Since switch 125 is designated a sink switch for the protection switching in domain C, it responds to receipt of the AIS by decrementing the state of the indicator from the nontrigger state of C to the nontrigger state of B, and inserts the latter state in the AIS for transmission over path 126 to switch 130. Similarly, switch 130 responds in accordance with the aforementioned rules to receipt of the AIS by decrementing the state of the indicator from a nontrigger state B to trigger state A and inserting the revised indicator in the AIS for transmission over path 131 to switch 140. Switch 140, which is designated the sink switch for domain A operates in accordance with the aforementioned rules and responds to a received indicator having a trigger state of A by effectuating its associated protection 112 in a conventional manner, rather than decrementing the state. Thus, in accordance with an aspect of the invention the delineation of which domain ought to invoke protection switching is identified and performed at the appropriate switch without that switch knowing the location of the fault.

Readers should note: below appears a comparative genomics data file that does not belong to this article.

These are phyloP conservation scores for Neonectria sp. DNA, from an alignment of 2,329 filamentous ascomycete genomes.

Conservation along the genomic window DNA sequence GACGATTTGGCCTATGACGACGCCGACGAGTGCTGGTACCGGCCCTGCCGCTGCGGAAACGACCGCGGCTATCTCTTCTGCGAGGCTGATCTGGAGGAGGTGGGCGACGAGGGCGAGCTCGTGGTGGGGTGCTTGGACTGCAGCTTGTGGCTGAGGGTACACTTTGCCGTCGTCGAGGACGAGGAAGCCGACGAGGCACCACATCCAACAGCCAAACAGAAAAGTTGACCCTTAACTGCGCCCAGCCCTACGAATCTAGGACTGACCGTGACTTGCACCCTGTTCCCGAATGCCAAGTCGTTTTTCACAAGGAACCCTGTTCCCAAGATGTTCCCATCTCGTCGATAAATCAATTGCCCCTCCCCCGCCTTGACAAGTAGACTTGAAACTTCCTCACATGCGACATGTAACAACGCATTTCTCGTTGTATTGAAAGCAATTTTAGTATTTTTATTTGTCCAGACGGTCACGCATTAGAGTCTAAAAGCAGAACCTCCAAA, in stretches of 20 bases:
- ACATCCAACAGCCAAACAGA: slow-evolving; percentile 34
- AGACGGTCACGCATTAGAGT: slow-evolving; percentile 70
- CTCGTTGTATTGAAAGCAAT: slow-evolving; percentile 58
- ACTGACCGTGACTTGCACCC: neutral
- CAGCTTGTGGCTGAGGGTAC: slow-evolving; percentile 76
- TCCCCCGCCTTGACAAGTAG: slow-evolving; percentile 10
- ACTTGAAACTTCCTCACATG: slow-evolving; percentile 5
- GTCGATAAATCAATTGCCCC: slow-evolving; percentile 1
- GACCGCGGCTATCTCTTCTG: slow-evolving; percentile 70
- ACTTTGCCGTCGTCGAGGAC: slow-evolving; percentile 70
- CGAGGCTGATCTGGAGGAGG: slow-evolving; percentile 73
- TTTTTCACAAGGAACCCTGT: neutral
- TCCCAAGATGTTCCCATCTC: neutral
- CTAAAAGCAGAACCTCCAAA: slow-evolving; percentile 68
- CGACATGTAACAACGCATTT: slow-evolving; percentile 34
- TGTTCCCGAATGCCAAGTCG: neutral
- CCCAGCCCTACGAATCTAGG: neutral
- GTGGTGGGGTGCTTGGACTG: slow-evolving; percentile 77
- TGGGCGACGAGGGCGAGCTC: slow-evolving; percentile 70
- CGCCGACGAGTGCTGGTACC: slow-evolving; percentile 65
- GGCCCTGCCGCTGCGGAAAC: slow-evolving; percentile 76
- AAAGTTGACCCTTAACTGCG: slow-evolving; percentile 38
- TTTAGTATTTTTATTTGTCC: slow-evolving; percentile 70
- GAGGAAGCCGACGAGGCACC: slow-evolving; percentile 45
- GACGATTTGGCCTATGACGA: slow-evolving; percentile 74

As another example, assume that path 116 (rather than path 111) becomes faulty causing an interruption in the flow of traffic to receiver 140. For this case, protection switching should occur at switch 130, since domain B protects path 116. Similarly, then, switch 120 (a) detects the absence of traffic, (b) generates an AIS with a trigger state of A and (c) forwards the AIS to an associated processor for transmission to path 121. The processor (not shown) processes the locally generated AIS in accordance with the aforementioned rules by incrementing the state of the indicator to state B and outputting the resulting AIS to path 121. Since switch 125 is designated a sink switch for protection switching, then, as a result of receiving an AIS indicator having a nontrigger state of B does not invoke protection switching, as mentioned above, but decrements the state of the indicator to a trigger state of A and outputs the resulting AIS to path 126 for transmission to switch 130, the switch that ought to effectuate protection switching. Switch 130 similarly responds to receipt of the AIS by forwarding the alarm to its processor for processing. Since switch 130 is designated a sink switch for protection switching at domain B, then the latter processor as a result of receiving an externally generated AIS having a trigger state of A immediately effectuates its protection switching. That is, the processor switches to protection path 117 and directs switch 115 via path 117 to invoke protection switching at its end of the connection. Thus, the delineation between the domains and identification of which switch ought to invoke protection switching is achieved in accordance with an aspect of the invention.